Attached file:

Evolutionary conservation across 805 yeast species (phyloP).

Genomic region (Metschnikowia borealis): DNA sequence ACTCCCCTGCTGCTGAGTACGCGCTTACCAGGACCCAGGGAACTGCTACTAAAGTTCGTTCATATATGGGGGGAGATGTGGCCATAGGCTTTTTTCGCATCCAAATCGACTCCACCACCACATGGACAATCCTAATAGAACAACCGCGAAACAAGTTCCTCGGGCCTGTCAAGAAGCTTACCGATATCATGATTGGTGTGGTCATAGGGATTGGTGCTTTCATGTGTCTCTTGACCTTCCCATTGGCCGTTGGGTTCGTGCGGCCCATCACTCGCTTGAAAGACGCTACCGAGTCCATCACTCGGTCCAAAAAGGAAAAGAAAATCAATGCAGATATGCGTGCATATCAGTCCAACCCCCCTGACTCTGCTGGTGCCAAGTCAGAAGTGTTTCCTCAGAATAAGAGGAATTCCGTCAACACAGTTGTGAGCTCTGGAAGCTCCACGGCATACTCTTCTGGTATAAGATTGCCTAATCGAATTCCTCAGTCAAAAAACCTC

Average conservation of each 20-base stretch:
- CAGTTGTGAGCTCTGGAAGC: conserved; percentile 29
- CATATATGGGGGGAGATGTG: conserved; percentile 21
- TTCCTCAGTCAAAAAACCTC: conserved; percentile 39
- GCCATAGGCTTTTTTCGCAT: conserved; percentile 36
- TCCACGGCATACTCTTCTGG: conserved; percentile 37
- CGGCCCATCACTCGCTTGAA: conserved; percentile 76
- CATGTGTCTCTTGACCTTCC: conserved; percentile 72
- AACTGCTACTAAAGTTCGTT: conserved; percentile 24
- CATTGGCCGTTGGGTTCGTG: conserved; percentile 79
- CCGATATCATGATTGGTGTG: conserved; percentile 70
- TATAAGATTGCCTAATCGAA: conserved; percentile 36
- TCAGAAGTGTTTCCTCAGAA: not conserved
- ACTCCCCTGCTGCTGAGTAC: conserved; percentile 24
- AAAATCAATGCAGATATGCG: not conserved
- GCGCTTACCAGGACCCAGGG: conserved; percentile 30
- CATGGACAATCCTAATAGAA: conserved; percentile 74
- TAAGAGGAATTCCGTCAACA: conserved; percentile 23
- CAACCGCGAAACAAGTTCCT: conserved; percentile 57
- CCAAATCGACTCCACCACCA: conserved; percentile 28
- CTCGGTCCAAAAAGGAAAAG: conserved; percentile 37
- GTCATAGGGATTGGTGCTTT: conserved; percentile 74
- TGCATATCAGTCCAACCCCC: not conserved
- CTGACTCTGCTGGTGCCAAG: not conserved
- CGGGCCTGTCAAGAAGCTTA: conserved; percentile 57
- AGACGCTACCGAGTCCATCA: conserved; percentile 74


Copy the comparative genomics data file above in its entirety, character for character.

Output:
Evolutionary conservation across 805 yeast species (phyloP).

Genomic region (Metschnikowia borealis): DNA sequence ACTCCCCTGCTGCTGAGTACGCGCTTACCAGGACCCAGGGAACTGCTACTAAAGTTCGTTCATATATGGGGGGAGATGTGGCCATAGGCTTTTTTCGCATCCAAATCGACTCCACCACCACATGGACAATCCTAATAGAACAACCGCGAAACAAGTTCCTCGGGCCTGTCAAGAAGCTTACCGATATCATGATTGGTGTGGTCATAGGGATTGGTGCTTTCATGTGTCTCTTGACCTTCCCATTGGCCGTTGGGTTCGTGCGGCCCATCACTCGCTTGAAAGACGCTACCGAGTCCATCACTCGGTCCAAAAAGGAAAAGAAAATCAATGCAGATATGCGTGCATATCAGTCCAACCCCCCTGACTCTGCTGGTGCCAAGTCAGAAGTGTTTCCTCAGAATAAGAGGAATTCCGTCAACACAGTTGTGAGCTCTGGAAGCTCCACGGCATACTCTTCTGGTATAAGATTGCCTAATCGAATTCCTCAGTCAAAAAACCTC

Average conservation of each 20-base stretch:
- CAGTTGTGAGCTCTGGAAGC: conserved; percentile 29
- CATATATGGGGGGAGATGTG: conserved; percentile 21
- TTCCTCAGTCAAAAAACCTC: conserved; percentile 39
- GCCATAGGCTTTTTTCGCAT: conserved; percentile 36
- TCCACGGCATACTCTTCTGG: conserved; percentile 37
- CGGCCCATCACTCGCTTGAA: conserved; percentile 76
- CATGTGTCTCTTGACCTTCC: conserved; percentile 72
- AACTGCTACTAAAGTTCGTT: conserved; percentile 24
- CATTGGCCGTTGGGTTCGTG: conserved; percentile 79
- CCGATATCATGATTGGTGTG: conserved; percentile 70
- TATAAGATTGCCTAATCGAA: conserved; percentile 36
- TCAGAAGTGTTTCCTCAGAA: not conserved
- ACTCCCCTGCTGCTGAGTAC: conserved; percentile 24
- AAAATCAATGCAGATATGCG: not conserved
- GCGCTTACCAGGACCCAGGG: conserved; percentile 30
- CATGGACAATCCTAATAGAA: conserved; percentile 74
- TAAGAGGAATTCCGTCAACA: conserved; percentile 23
- CAACCGCGAAACAAGTTCCT: conserved; percentile 57
- CCAAATCGACTCCACCACCA: conserved; percentile 28
- CTCGGTCCAAAAAGGAAAAG: conserved; percentile 37
- GTCATAGGGATTGGTGCTTT: conserved; percentile 74
- TGCATATCAGTCCAACCCCC: not conserved
- CTGACTCTGCTGGTGCCAAG: not conserved
- CGGGCCTGTCAAGAAGCTTA: conserved; percentile 57
- AGACGCTACCGAGTCCATCA: conserved; percentile 74